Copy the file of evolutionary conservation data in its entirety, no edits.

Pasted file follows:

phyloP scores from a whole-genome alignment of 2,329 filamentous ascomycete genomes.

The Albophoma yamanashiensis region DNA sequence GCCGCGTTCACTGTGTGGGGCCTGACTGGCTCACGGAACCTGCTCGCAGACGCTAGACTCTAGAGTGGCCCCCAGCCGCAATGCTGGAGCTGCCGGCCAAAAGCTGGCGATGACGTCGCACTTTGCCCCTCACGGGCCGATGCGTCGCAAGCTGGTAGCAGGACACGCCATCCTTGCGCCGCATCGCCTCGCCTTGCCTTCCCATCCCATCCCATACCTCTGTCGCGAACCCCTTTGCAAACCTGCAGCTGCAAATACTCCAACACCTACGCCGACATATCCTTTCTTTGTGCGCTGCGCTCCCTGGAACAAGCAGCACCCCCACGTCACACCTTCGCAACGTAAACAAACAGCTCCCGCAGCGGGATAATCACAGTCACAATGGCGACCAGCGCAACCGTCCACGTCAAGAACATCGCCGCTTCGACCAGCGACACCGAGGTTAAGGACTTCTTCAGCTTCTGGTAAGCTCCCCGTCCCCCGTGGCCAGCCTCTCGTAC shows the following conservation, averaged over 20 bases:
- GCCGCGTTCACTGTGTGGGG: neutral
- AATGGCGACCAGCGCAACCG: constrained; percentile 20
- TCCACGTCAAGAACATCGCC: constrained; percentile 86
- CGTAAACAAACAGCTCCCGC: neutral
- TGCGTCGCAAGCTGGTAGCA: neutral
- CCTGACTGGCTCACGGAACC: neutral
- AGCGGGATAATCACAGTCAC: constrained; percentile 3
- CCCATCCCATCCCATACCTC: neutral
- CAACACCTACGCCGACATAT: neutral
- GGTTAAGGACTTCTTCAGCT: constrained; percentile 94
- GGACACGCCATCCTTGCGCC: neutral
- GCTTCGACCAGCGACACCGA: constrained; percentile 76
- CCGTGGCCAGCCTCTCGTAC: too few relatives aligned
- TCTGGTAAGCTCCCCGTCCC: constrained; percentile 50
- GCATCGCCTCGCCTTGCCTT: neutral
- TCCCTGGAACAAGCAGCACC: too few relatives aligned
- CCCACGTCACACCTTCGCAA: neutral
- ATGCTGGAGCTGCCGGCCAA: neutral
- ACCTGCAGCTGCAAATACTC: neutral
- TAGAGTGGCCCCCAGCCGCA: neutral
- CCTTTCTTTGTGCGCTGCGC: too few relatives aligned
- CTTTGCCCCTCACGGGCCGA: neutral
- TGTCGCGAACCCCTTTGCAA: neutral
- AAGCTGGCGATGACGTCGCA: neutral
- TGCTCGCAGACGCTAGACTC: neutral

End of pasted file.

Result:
phyloP scores from a whole-genome alignment of 2,329 filamentous ascomycete genomes.

The Albophoma yamanashiensis region DNA sequence GCCGCGTTCACTGTGTGGGGCCTGACTGGCTCACGGAACCTGCTCGCAGACGCTAGACTCTAGAGTGGCCCCCAGCCGCAATGCTGGAGCTGCCGGCCAAAAGCTGGCGATGACGTCGCACTTTGCCCCTCACGGGCCGATGCGTCGCAAGCTGGTAGCAGGACACGCCATCCTTGCGCCGCATCGCCTCGCCTTGCCTTCCCATCCCATCCCATACCTCTGTCGCGAACCCCTTTGCAAACCTGCAGCTGCAAATACTCCAACACCTACGCCGACATATCCTTTCTTTGTGCGCTGCGCTCCCTGGAACAAGCAGCACCCCCACGTCACACCTTCGCAACGTAAACAAACAGCTCCCGCAGCGGGATAATCACAGTCACAATGGCGACCAGCGCAACCGTCCACGTCAAGAACATCGCCGCTTCGACCAGCGACACCGAGGTTAAGGACTTCTTCAGCTTCTGGTAAGCTCCCCGTCCCCCGTGGCCAGCCTCTCGTAC shows the following conservation, averaged over 20 bases:
- GCCGCGTTCACTGTGTGGGG: neutral
- AATGGCGACCAGCGCAACCG: constrained; percentile 20
- TCCACGTCAAGAACATCGCC: constrained; percentile 86
- CGTAAACAAACAGCTCCCGC: neutral
- TGCGTCGCAAGCTGGTAGCA: neutral
- CCTGACTGGCTCACGGAACC: neutral
- AGCGGGATAATCACAGTCAC: constrained; percentile 3
- CCCATCCCATCCCATACCTC: neutral
- CAACACCTACGCCGACATAT: neutral
- GGTTAAGGACTTCTTCAGCT: constrained; percentile 94
- GGACACGCCATCCTTGCGCC: neutral
- GCTTCGACCAGCGACACCGA: constrained; percentile 76
- CCGTGGCCAGCCTCTCGTAC: too few relatives aligned
- TCTGGTAAGCTCCCCGTCCC: constrained; percentile 50
- GCATCGCCTCGCCTTGCCTT: neutral
- TCCCTGGAACAAGCAGCACC: too few relatives aligned
- CCCACGTCACACCTTCGCAA: neutral
- ATGCTGGAGCTGCCGGCCAA: neutral
- ACCTGCAGCTGCAAATACTC: neutral
- TAGAGTGGCCCCCAGCCGCA: neutral
- CCTTTCTTTGTGCGCTGCGC: too few relatives aligned
- CTTTGCCCCTCACGGGCCGA: neutral
- TGTCGCGAACCCCTTTGCAA: neutral
- AAGCTGGCGATGACGTCGCA: neutral
- TGCTCGCAGACGCTAGACTC: neutral